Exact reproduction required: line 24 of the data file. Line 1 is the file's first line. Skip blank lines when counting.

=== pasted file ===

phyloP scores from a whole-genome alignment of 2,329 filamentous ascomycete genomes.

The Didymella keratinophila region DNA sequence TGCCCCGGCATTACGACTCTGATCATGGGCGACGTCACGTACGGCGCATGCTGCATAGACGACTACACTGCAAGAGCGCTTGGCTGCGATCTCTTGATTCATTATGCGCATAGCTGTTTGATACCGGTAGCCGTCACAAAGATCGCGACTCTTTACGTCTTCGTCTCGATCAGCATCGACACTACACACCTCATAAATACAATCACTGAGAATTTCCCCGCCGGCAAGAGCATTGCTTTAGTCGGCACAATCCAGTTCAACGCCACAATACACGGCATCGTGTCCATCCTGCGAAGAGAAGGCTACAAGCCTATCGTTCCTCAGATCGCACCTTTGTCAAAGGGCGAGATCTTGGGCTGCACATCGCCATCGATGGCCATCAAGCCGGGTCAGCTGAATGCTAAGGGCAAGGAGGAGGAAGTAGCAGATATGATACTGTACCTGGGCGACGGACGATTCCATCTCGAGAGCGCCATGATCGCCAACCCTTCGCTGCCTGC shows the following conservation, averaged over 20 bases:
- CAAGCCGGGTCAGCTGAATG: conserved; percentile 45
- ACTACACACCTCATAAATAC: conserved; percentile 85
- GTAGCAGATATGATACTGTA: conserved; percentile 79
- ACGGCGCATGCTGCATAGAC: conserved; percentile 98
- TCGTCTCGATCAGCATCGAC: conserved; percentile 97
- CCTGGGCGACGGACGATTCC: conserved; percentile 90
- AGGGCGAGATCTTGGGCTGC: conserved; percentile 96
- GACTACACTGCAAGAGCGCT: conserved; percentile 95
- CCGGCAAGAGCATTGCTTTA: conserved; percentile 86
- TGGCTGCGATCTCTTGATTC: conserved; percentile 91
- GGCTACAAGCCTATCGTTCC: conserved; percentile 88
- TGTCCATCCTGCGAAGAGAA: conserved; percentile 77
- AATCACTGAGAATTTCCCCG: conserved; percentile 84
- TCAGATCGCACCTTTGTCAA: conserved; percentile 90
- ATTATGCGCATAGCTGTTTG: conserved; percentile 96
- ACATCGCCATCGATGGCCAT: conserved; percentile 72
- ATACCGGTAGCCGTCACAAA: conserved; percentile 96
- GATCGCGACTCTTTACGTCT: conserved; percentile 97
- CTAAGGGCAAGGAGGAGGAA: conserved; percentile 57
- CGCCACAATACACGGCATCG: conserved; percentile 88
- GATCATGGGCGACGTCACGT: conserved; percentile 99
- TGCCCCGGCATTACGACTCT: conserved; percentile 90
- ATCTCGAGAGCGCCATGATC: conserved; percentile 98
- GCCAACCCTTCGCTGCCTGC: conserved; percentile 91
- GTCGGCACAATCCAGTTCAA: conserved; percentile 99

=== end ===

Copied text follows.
- TGCCCCGGCATTACGACTCT: conserved; percentile 90